On the 10-minute boat ride out to the break, we cut through unbelievably blue water out beyond the shallow reef to where the waves rolled steadily in. The picturesque scene belied the danger and power of these waves. In the boat, we were joined by two guys from California, a Tahitian guy, and a Hawaiian girl. As we approached the break, Petero counseled patience and told me which spots to avoid. In simple English he told me to avoid drifting too far beyond the break because the big surf had created a vicious riptide pulling hard out to the Pacific.

I threw my board into the water and, as I was talking to Petero, the rip pulled it 20 feet from the boat in a matter of seconds. I jumped out of the boat and chased down my rapidly escaping board. After sitting up on the board and observing the scene, I paddled over toward the break, resolving to stick close to the two cats from California, incorrectly assuming they knew how to handle this type of surf. After less than five minutes in the water, I watched as one of them paddled back to the boat and called it a day. The remaining Californian summed up my feelings succinctly when he yelled to me, "This is heavy . . . ."

I found myself fighting furiously against the rip current to stay in front of the break. All the while, 8- to 10-foot waves (which looked like 40- to 60-footers, from my perspective) were breaking directly behind me. As I paddled over the crest of the first 8-foot wave in order to position myself on the other side, I felt the wave start to drag me in the direction that it was going to crash. I paddled furiously to the other side in order to avoid becoming a casualty of my first wave in Tahiti.

Fifteen minutes into this affair, I was exhausted. I sat up on my board, looked around, and saw that the boat had disappeared (to take my wife snorkeling in the reef, and the defeated Californian back to shore). The Tahitian and the Hawaiian were ripping up the waves with an enviable ease, and I hadn't even caught one yet. Then I realized that I had drifted well beyond the break, and was being pulled out to sea at an alarming rate.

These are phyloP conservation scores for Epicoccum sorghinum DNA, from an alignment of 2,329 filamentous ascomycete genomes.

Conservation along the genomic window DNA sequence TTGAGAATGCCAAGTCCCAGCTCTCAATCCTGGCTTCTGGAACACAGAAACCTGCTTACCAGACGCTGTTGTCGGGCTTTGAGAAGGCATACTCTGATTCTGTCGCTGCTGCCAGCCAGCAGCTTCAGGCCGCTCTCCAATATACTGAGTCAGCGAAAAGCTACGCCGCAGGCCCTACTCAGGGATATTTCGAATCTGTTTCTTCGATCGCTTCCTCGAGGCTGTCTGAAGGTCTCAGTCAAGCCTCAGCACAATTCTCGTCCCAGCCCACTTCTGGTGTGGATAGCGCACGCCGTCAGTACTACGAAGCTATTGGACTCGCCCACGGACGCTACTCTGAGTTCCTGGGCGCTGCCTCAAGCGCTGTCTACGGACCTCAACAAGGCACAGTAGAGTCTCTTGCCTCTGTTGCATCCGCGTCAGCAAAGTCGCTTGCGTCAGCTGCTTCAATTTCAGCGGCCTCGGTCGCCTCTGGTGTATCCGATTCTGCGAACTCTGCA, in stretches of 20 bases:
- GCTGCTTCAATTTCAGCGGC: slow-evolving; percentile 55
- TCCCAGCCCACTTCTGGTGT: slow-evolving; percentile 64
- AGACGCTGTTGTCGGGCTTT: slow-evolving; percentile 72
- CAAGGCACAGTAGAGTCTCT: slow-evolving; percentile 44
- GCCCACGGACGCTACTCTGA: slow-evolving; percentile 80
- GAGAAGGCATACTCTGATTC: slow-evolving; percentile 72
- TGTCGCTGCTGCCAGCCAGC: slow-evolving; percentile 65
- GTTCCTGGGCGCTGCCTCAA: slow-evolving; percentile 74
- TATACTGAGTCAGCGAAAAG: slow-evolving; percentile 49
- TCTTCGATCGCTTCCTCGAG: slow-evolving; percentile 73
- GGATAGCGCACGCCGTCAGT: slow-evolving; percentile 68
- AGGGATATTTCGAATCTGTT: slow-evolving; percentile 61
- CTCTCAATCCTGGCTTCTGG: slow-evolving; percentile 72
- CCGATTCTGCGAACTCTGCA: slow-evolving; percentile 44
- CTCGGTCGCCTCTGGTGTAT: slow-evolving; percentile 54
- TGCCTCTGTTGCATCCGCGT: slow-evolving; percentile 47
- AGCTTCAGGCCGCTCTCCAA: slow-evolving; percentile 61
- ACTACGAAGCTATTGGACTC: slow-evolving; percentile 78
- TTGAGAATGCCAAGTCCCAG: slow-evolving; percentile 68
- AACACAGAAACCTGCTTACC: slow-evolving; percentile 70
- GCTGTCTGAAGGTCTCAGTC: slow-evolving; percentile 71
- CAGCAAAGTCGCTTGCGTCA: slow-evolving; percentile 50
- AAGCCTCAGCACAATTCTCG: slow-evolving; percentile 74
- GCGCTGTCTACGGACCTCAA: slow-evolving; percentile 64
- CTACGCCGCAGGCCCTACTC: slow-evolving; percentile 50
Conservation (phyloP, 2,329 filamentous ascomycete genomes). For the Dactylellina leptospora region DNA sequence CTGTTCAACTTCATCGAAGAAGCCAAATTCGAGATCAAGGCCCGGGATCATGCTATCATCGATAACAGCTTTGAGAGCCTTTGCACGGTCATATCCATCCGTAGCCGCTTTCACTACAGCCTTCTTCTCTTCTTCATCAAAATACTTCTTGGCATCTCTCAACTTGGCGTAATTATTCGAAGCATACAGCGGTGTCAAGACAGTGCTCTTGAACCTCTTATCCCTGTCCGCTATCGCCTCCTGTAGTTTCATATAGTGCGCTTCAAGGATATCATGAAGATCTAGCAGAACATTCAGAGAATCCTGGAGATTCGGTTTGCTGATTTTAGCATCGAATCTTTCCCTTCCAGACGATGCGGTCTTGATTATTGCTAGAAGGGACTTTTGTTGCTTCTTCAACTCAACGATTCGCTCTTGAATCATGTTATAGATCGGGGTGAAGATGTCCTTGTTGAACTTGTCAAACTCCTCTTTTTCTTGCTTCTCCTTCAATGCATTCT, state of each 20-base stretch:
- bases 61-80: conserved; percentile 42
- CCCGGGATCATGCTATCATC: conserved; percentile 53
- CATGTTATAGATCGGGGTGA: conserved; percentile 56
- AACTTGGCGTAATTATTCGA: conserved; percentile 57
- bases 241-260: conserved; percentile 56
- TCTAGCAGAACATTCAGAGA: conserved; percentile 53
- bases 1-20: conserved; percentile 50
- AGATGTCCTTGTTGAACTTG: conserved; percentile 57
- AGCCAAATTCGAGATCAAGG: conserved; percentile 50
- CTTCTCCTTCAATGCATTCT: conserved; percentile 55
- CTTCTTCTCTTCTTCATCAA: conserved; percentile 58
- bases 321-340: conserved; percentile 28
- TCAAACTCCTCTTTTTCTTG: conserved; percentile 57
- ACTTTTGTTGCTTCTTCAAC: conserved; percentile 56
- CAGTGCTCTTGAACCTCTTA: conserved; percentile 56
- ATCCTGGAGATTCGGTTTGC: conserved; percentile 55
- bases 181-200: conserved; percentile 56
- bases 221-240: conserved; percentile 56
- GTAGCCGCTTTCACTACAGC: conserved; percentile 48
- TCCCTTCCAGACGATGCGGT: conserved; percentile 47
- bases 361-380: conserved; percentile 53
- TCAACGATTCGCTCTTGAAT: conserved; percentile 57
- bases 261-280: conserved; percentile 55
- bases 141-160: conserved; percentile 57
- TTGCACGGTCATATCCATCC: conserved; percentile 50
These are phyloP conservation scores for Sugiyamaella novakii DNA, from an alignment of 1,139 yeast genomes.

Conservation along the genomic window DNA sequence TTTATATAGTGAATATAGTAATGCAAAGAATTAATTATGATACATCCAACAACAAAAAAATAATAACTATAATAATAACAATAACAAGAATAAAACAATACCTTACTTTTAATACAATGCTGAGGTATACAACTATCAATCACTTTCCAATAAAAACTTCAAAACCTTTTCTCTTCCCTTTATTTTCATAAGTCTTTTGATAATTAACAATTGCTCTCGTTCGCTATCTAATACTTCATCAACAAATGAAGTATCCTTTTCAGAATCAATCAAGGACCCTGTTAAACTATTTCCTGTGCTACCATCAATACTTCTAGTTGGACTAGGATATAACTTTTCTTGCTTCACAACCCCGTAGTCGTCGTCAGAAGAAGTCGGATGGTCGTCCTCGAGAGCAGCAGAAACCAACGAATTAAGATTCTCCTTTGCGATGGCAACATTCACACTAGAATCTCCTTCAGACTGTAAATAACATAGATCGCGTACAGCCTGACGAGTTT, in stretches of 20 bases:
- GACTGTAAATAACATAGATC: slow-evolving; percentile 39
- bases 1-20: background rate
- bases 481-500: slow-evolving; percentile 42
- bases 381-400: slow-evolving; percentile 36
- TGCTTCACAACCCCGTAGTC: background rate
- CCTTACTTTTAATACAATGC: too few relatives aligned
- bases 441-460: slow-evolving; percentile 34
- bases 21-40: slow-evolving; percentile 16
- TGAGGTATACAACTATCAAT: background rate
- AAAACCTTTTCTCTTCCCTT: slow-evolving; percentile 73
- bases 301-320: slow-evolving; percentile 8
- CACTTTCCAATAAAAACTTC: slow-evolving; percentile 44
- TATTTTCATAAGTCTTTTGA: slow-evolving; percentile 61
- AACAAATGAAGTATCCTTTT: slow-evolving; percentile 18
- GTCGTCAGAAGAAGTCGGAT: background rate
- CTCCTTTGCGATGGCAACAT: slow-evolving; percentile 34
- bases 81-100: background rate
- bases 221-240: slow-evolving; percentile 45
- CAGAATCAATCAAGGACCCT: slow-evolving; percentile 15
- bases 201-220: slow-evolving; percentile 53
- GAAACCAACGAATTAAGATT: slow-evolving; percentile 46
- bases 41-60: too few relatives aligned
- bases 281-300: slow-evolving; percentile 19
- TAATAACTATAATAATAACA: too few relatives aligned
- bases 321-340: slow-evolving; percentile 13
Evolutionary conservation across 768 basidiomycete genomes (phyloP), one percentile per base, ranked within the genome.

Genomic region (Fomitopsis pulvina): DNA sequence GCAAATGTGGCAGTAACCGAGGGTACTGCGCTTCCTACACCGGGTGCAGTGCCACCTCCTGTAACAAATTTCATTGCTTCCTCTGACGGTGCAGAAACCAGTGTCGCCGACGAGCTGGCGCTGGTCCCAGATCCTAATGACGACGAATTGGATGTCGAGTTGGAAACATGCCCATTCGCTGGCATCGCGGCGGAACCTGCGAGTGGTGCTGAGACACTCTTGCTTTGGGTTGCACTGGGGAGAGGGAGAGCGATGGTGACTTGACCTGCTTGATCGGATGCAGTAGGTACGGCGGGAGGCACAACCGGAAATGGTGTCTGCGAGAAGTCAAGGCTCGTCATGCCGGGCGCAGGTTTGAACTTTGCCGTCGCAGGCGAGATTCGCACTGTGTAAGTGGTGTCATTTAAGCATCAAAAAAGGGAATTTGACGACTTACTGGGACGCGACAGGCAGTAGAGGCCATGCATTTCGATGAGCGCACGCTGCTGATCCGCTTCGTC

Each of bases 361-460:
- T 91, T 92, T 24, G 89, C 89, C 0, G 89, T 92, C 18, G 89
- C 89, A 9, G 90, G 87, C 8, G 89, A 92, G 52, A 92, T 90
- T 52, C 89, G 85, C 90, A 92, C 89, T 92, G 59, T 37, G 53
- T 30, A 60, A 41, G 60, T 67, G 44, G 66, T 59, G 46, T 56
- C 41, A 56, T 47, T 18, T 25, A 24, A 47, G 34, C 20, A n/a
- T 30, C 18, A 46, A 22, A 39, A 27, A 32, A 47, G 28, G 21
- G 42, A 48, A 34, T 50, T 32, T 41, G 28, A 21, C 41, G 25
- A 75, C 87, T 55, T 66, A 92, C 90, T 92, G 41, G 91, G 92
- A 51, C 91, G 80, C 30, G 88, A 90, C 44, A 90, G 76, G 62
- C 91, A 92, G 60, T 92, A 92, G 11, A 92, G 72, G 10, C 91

I paddled for as long as I could before I tired out, and then sat on my board for a moment to rest before I began paddling again. Each time I rested, though, I was swept farther out. and now the shore was too far away to reach under my own power. My arms were beginning to feel like jelly and my back began to ache from constant paddling. Realizing how desperate my situation was, I yelled to the remaining Californian what I believed might be my last words: "If you see the boat, tell them to come back and get me!"

With no boat in sight, it was a funky situation. Alternating paddling and resting was getting me nowhere. My plight, however, had not escaped the attention of my fellow surfers, and I heard the Hawaiian yell, "Just keep paddling!" I adopted the Hawaiian's words as those of a guardian angel and began to paddle with renewed vigor. I took a Dory-like approach to the situation ("Just keep swimming, just keep swimming . . . ") and paddled until I couldn't feel my arms anymore and my back and neck screamed with each motion.

After close to an hour in the water, I saw the boat approaching in the distance. Petero to the rescue, baby.

On the boat ride to the reef where Kacy was lazily snorkeling, I was filled with disappointment that I didn't catch a single wave during my first surf session in Tahiti. I had looked forward to this trip for months. That disappointment was quickly pushed aside, though, by gratitude that I was not a victim of the Pacific Ocean on my honeymoon. If not for Petero and the boat, I might have ridden that current to Chile.

Truly, Tahiti is not for the faint of heart.

Bryan Gallagher writes from Haddonfield.